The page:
I’m getting ready to start a new project using Ruby 1.9 and Rails 3.x. that will give me some good info to use in updating this old article on RoR pros and cons.
In the meantime, I just wanted to take a moment to summarize my current thoughts on the Ruby+POSIX vs. .NET+Microsoft stacks, having spent the last several years jumping back and forth between the two ecosystems.
- Visual Studio is extremely powerful. Their debugger is heads and shoulders above gdb, rdb, and pretty much any other *db on the planet.
- Static typing and compiled code is a nice security blanket when it comes to typos and refactoring. Yes, I’m addicted.
- Every Microsoft event I’ve been to in the last several years has felt stiff and enterprisey. The ecosystem is definitely headed more towards the world of IBM and Oracle, and farther away from the world of Apple and Google.
- The higher the suits/t-shirts ratio, the less fun and interesting things get. Microsoft isn’t fun anymore.
- On the other hand, the open-source/POSIX community is becoming more fun and interesting all the time. The community is vibrant, inventive, and supportive. They are more interested in the joy of the craft than in making a buck (although they do that too).
- The RoR community has grown up a lot in the past few years. We now have lots of lessons-learned and best practices to reference.
- CodePlex and NuGet are steps in the right direction, but aren’t really changing the wider Microsoft culture.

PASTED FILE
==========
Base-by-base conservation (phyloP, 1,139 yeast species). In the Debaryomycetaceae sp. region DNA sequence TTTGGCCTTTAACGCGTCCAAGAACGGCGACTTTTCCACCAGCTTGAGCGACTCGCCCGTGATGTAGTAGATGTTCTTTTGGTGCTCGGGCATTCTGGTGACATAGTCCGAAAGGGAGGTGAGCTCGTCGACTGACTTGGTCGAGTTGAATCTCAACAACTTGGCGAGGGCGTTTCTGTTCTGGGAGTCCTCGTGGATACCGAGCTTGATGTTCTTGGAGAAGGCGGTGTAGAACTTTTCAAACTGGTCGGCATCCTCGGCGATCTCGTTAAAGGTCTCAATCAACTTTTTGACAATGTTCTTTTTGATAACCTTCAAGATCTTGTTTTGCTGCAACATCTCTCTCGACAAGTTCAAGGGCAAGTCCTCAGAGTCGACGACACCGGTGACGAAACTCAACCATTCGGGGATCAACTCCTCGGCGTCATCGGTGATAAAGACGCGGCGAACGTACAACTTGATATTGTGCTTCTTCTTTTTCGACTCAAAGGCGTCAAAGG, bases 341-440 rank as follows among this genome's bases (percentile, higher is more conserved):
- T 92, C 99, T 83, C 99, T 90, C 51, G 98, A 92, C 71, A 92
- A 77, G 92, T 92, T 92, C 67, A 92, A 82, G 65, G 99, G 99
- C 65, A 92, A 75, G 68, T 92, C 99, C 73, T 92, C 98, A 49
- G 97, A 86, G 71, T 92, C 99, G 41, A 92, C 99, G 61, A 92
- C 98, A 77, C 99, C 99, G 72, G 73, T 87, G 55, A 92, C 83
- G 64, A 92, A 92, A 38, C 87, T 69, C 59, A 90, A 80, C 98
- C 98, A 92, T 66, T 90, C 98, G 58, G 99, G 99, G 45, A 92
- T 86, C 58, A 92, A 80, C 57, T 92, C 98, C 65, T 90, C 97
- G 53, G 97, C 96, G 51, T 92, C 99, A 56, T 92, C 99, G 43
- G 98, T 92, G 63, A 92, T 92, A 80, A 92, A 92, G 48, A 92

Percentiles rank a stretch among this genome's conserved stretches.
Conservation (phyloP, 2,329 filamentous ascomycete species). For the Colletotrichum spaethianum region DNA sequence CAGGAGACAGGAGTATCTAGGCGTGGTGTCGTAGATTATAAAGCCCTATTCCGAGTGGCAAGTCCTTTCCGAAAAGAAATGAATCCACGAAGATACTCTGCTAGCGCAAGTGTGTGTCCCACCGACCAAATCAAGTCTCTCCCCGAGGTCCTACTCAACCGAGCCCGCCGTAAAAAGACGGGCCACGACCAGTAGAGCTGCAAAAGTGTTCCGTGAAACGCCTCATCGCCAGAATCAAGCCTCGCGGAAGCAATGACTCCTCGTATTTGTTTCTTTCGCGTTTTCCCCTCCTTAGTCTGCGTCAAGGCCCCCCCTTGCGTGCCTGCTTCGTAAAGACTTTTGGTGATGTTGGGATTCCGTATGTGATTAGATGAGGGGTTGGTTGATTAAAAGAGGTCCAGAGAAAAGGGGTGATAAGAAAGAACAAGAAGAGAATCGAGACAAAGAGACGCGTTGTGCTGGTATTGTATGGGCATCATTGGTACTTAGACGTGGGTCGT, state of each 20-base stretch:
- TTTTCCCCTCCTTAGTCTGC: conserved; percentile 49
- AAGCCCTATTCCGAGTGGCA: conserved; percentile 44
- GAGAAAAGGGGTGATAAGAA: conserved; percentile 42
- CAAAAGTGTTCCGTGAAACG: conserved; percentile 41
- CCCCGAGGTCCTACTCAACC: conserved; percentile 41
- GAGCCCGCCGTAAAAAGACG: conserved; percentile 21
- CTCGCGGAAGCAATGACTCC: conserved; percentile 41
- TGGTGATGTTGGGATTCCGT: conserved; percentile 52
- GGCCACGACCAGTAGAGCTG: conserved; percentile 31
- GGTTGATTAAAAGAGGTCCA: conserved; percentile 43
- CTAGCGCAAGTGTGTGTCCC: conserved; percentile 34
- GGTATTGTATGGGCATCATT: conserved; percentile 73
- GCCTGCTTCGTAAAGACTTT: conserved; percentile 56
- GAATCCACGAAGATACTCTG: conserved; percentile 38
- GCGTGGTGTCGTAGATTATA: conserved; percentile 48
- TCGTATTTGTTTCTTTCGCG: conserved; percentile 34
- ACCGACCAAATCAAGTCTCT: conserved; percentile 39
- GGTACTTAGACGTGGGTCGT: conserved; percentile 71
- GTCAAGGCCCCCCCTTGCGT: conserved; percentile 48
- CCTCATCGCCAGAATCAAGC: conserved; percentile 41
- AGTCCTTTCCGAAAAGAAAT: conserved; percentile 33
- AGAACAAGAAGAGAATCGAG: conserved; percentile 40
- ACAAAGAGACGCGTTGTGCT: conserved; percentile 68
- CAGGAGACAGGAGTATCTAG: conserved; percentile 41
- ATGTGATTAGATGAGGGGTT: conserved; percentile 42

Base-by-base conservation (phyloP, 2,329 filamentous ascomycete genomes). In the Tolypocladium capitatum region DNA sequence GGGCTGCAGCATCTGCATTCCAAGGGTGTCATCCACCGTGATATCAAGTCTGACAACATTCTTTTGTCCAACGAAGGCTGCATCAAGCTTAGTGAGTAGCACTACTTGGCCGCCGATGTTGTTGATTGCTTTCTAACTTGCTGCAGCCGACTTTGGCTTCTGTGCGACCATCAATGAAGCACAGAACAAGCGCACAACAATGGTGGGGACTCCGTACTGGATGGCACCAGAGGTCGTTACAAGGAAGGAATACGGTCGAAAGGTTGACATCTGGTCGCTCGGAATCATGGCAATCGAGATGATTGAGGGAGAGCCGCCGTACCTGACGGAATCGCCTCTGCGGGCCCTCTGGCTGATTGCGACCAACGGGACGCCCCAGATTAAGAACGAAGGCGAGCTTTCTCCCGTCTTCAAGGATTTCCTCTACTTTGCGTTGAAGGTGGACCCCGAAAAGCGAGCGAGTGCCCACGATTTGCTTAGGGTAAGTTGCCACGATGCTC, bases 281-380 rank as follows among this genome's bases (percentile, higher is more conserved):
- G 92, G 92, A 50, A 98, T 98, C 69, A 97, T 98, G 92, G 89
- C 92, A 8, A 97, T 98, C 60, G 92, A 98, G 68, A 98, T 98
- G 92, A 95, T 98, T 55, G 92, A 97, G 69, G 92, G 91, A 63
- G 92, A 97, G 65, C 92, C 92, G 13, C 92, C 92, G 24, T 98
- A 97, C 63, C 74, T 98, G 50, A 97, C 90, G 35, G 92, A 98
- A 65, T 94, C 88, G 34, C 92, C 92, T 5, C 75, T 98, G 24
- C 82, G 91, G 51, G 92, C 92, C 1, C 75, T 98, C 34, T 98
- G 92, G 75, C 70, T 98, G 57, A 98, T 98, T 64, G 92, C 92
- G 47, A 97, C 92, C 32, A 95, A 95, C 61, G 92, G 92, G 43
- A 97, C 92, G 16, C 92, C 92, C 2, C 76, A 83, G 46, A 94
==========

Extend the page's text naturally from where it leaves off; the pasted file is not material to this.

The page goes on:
- MongoDB? Awesome. Linux? Awesome. Nginx? Awesome. Ruby 1.9? Awesome. Vim? Debatable.
- With the advent of Ruby 1.9, performance is now good enough. Character encoding woes are a thing of the past. The only thing I miss is my compiled-code security blanket. On the other hand, RSpec and Cucumber give me warm fuzzies.
- It’s a real shame that Python seems to be winning the mindshare war over Ruby. In my own experience and not-so-humble-opinion, Ruby is far more elegant, and package management is better. Python feels like a strange marriage of PHP and Ruby. The only thing that tempts me about Python is it’s speed (esp. PyPy), but recent releases of Ruby are fast enough for my needs.
Bottom line: The better performance and IDE are no longer as compelling an argument to stick with the .NET stack.
But wait! There’s hope! Nancy, Mono, Owin, etc. provide evidence that the .NET community is taking matters into their own hands. Stay tuned…